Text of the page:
What’s Recently Happened?
The 2019/2020 season of high school sports has started. It seems like everyone is familiar with football, and the whole concept of Friday night lights really brings the whole community together, but what about sports that fly below the radar, such as hockey?
Hockey is a club sport that not many people know actually exists within the high school sports world. Most schools don’t even have a team because they are considered a club rather than a sport. There are a total of four teams in the Illiana league, including Crown Point, Munster, Bishop Noll, and Lake Central.
The teams compete for nine grueling months to claim titles such as Roper Cup champions and state champions. The new season began late August and finishes at the end of March.
What’s Coming Up?
Students from Northwest Indiana begin their season by playing scrimmage games to get their momentum back. After a tough final game back in March, Crown Point Hockey may still have a stale taste from the game in their mouth. They started the season with both new players and coaches.
Then the real games begin. The rivalries start and the intense high-pace nature of hockey comes along with them. The rough regular season begins in the middle of September and finishes in February. Teams from all across Indiana and Illinois compete for the top spot in their league. Players get injured, teams win, teams lose, and the Roper Cup eventually creeps around the corner.
The Roper Cup is the ultimate bragging rights of the high school hockey club community. Lake Central, Munster, Bishop Noll, and Crown Point all compete in a round robin tournament in the hopes of advancing to the final championship game. The Lake Central crew have been reigning champs since 2017 and are a tough team to beat. Winning the Roper Cup in the hockey community means just as much to participating players as it does to professionals who win the Stanley Cup in the national league. After the Roper Cup, teams get about three weeks to rest and regroup for the state playoffs.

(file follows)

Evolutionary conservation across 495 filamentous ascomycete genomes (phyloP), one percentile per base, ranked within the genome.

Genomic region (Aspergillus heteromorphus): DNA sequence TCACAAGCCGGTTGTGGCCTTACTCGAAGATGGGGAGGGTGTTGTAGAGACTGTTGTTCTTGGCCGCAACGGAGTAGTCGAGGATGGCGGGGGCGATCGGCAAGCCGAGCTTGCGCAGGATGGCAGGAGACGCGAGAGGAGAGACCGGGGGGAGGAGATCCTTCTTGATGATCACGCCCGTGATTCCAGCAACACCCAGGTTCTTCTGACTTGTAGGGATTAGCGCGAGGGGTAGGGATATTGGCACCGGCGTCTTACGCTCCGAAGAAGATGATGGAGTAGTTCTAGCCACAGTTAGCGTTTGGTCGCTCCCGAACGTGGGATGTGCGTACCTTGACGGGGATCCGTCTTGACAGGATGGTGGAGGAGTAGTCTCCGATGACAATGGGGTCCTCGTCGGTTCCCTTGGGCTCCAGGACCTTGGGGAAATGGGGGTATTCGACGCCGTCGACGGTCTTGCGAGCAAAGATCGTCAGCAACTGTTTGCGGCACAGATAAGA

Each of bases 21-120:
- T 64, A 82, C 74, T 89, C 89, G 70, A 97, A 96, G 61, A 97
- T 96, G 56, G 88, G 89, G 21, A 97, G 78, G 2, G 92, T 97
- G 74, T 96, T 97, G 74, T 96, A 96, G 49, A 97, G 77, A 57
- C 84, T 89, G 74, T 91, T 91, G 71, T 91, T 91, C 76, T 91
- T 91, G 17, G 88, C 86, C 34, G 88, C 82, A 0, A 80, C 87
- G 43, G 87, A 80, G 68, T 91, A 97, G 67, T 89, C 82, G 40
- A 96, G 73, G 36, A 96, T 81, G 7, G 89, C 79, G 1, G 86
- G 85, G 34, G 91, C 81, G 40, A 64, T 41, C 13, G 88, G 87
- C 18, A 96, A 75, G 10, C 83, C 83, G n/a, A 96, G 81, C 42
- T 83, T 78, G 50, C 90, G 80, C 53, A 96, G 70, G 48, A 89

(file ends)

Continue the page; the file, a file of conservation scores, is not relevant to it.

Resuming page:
The state playoffs consist of four tiers which include 1A, 2A, 3A, and 4A. Unlike football, hockey’s rankings of which tier you are in are measured by how well you perform in the regular season. After state playoffs, players from Illinois and Indiana get to boast to other teams about their winnings or get to reflect on their losses and get prepared for the next season of club hockey.
When you are describing a hockey player, you might not think of a student who puts in just as much effort in school as he does on the ice. Grant Walker, CPHS senior, would prove you wrong.
Grant has been on the varsity hockey team at Crown Point for four years. From freshman year to his senior year, he’s always had a passion for the game and wouldn’t want to play another sport throughout his high school career. Grant says he loves the game because it never slows down. Hockey is always fast-paced and always keeps you on your toes. He was recently voted captain of Crown Point’s hockey team and is ready to take on the big responsibility of leading a team.
Grant is involved in his school as much as he is involved in his team. He enjoys being apart of student council and has been involved for four years. He played lacrosse his freshman year, which is also a club sport. He enjoys putting in hard work at school and hopes to attend college once he graduates. He plans to attend Indiana University Bloomington and play on their hockey team.
Each team within the league can have a coaching staff consisting of two to six coaches. All the coaches in the area are outstanding in what they do. One that stands out is Nikolas Kazmierczak, CPHS junior varsity coach.
Nikolas attended Boone Grove High School and played for Crown Point for four years. He was a captain for Crown Point’s varsity team for two years.
Nikolas played in the Illiana League All-Star Game and went to the state championship twice. Nikolas has been a tier-one coach for two years and doesn’t plan on stopping any time soon. He says it’s a whole new way of looking at the game of hockey.
He loves to interact with players and ask for their input. Nikolas frequently talks with his players about game plans and ways to improve their all around abilities.
Nikolas is a role model to his players and always tries his best to improve their game and respects them on and off the ice. Nikolas plans to move up to a tier-two coach soon and plans of spreading the love of hockey to the youth for years to come.